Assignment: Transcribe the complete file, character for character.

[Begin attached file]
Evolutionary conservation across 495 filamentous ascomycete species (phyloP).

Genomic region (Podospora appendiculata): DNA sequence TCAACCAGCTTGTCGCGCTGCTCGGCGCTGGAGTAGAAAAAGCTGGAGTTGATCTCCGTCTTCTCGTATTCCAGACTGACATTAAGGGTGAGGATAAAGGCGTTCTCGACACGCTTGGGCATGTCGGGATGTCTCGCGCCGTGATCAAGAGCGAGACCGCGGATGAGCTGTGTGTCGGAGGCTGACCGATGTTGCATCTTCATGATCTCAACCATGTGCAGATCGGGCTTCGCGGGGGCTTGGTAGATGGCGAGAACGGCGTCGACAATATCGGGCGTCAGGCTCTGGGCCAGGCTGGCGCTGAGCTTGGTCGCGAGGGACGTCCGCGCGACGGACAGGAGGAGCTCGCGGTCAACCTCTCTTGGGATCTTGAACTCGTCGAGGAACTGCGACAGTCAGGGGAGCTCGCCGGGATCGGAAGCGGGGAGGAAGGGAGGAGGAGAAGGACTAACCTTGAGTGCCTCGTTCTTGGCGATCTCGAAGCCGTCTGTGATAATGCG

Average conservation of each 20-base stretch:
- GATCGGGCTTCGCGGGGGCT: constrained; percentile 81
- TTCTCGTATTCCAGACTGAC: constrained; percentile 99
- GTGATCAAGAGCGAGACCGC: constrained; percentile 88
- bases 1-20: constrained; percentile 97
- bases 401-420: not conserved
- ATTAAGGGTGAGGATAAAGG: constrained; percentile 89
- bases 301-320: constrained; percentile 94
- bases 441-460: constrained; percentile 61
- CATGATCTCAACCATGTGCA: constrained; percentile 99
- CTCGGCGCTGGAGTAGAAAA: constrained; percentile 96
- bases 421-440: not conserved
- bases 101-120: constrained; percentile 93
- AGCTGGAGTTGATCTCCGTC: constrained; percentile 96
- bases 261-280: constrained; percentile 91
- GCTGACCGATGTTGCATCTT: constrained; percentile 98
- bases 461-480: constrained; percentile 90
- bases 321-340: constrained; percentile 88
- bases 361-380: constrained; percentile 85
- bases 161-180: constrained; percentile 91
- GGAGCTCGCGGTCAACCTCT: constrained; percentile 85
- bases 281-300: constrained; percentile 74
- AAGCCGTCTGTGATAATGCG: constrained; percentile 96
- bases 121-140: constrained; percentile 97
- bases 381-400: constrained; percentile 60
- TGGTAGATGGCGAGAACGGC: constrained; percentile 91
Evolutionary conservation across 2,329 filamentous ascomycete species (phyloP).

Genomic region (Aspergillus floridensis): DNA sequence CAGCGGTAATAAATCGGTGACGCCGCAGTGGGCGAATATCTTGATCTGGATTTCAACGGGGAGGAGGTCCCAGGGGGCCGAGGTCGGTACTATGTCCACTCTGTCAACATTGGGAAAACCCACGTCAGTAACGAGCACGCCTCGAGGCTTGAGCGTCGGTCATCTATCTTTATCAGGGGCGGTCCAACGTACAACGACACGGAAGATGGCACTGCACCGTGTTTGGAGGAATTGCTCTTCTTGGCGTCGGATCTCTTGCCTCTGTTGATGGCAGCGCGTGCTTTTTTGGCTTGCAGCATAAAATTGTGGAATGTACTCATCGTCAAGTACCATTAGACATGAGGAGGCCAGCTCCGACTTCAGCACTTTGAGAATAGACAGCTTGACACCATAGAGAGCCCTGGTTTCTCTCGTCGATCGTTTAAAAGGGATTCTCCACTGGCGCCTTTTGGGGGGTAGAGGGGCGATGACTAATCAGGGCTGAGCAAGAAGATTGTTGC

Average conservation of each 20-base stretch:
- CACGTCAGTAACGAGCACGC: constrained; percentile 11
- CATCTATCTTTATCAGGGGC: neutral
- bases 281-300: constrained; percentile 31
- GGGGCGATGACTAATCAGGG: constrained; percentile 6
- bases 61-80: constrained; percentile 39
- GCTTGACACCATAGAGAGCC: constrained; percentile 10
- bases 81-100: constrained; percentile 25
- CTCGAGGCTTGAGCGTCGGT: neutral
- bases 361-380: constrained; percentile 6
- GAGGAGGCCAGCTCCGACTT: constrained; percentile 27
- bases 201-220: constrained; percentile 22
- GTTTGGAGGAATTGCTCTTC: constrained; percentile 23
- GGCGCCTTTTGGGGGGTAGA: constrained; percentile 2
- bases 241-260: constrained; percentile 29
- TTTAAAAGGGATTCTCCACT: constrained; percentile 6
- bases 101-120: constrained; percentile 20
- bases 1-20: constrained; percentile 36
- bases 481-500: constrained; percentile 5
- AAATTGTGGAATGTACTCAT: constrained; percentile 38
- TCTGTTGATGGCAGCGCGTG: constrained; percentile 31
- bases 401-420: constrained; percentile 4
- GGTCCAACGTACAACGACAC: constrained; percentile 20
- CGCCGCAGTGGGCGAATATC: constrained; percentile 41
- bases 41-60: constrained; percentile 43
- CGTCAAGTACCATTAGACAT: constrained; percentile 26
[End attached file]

Evolutionary conservation across 495 filamentous ascomycete species (phyloP).

Genomic region (Podospora appendiculata): DNA sequence TCAACCAGCTTGTCGCGCTGCTCGGCGCTGGAGTAGAAAAAGCTGGAGTTGATCTCCGTCTTCTCGTATTCCAGACTGACATTAAGGGTGAGGATAAAGGCGTTCTCGACACGCTTGGGCATGTCGGGATGTCTCGCGCCGTGATCAAGAGCGAGACCGCGGATGAGCTGTGTGTCGGAGGCTGACCGATGTTGCATCTTCATGATCTCAACCATGTGCAGATCGGGCTTCGCGGGGGCTTGGTAGATGGCGAGAACGGCGTCGACAATATCGGGCGTCAGGCTCTGGGCCAGGCTGGCGCTGAGCTTGGTCGCGAGGGACGTCCGCGCGACGGACAGGAGGAGCTCGCGGTCAACCTCTCTTGGGATCTTGAACTCGTCGAGGAACTGCGACAGTCAGGGGAGCTCGCCGGGATCGGAAGCGGGGAGGAAGGGAGGAGGAGAAGGACTAACCTTGAGTGCCTCGTTCTTGGCGATCTCGAAGCCGTCTGTGATAATGCG

Average conservation of each 20-base stretch:
- GATCGGGCTTCGCGGGGGCT: constrained; percentile 81
- TTCTCGTATTCCAGACTGAC: constrained; percentile 99
- GTGATCAAGAGCGAGACCGC: constrained; percentile 88
- bases 1-20: constrained; percentile 97
- bases 401-420: not conserved
- ATTAAGGGTGAGGATAAAGG: constrained; percentile 89
- bases 301-320: constrained; percentile 94
- bases 441-460: constrained; percentile 61
- CATGATCTCAACCATGTGCA: constrained; percentile 99
- CTCGGCGCTGGAGTAGAAAA: constrained; percentile 96
- bases 421-440: not conserved
- bases 101-120: constrained; percentile 93
- AGCTGGAGTTGATCTCCGTC: constrained; percentile 96
- bases 261-280: constrained; percentile 91
- GCTGACCGATGTTGCATCTT: constrained; percentile 98
- bases 461-480: constrained; percentile 90
- bases 321-340: constrained; percentile 88
- bases 361-380: constrained; percentile 85
- bases 161-180: constrained; percentile 91
- GGAGCTCGCGGTCAACCTCT: constrained; percentile 85
- bases 281-300: constrained; percentile 74
- AAGCCGTCTGTGATAATGCG: constrained; percentile 96
- bases 121-140: constrained; percentile 97
- bases 381-400: constrained; percentile 60
- TGGTAGATGGCGAGAACGGC: constrained; percentile 91
Evolutionary conservation across 2,329 filamentous ascomycete species (phyloP).

Genomic region (Aspergillus floridensis): DNA sequence CAGCGGTAATAAATCGGTGACGCCGCAGTGGGCGAATATCTTGATCTGGATTTCAACGGGGAGGAGGTCCCAGGGGGCCGAGGTCGGTACTATGTCCACTCTGTCAACATTGGGAAAACCCACGTCAGTAACGAGCACGCCTCGAGGCTTGAGCGTCGGTCATCTATCTTTATCAGGGGCGGTCCAACGTACAACGACACGGAAGATGGCACTGCACCGTGTTTGGAGGAATTGCTCTTCTTGGCGTCGGATCTCTTGCCTCTGTTGATGGCAGCGCGTGCTTTTTTGGCTTGCAGCATAAAATTGTGGAATGTACTCATCGTCAAGTACCATTAGACATGAGGAGGCCAGCTCCGACTTCAGCACTTTGAGAATAGACAGCTTGACACCATAGAGAGCCCTGGTTTCTCTCGTCGATCGTTTAAAAGGGATTCTCCACTGGCGCCTTTTGGGGGGTAGAGGGGCGATGACTAATCAGGGCTGAGCAAGAAGATTGTTGC

Average conservation of each 20-base stretch:
- CACGTCAGTAACGAGCACGC: constrained; percentile 11
- CATCTATCTTTATCAGGGGC: neutral
- bases 281-300: constrained; percentile 31
- GGGGCGATGACTAATCAGGG: constrained; percentile 6
- bases 61-80: constrained; percentile 39
- GCTTGACACCATAGAGAGCC: constrained; percentile 10
- bases 81-100: constrained; percentile 25
- CTCGAGGCTTGAGCGTCGGT: neutral
- bases 361-380: constrained; percentile 6
- GAGGAGGCCAGCTCCGACTT: constrained; percentile 27
- bases 201-220: constrained; percentile 22
- GTTTGGAGGAATTGCTCTTC: constrained; percentile 23
- GGCGCCTTTTGGGGGGTAGA: constrained; percentile 2
- bases 241-260: constrained; percentile 29
- TTTAAAAGGGATTCTCCACT: constrained; percentile 6
- bases 101-120: constrained; percentile 20
- bases 1-20: constrained; percentile 36
- bases 481-500: constrained; percentile 5
- AAATTGTGGAATGTACTCAT: constrained; percentile 38
- TCTGTTGATGGCAGCGCGTG: constrained; percentile 31
- bases 401-420: constrained; percentile 4
- GGTCCAACGTACAACGACAC: constrained; percentile 20
- CGCCGCAGTGGGCGAATATC: constrained; percentile 41
- bases 41-60: constrained; percentile 43
- CGTCAAGTACCATTAGACAT: constrained; percentile 26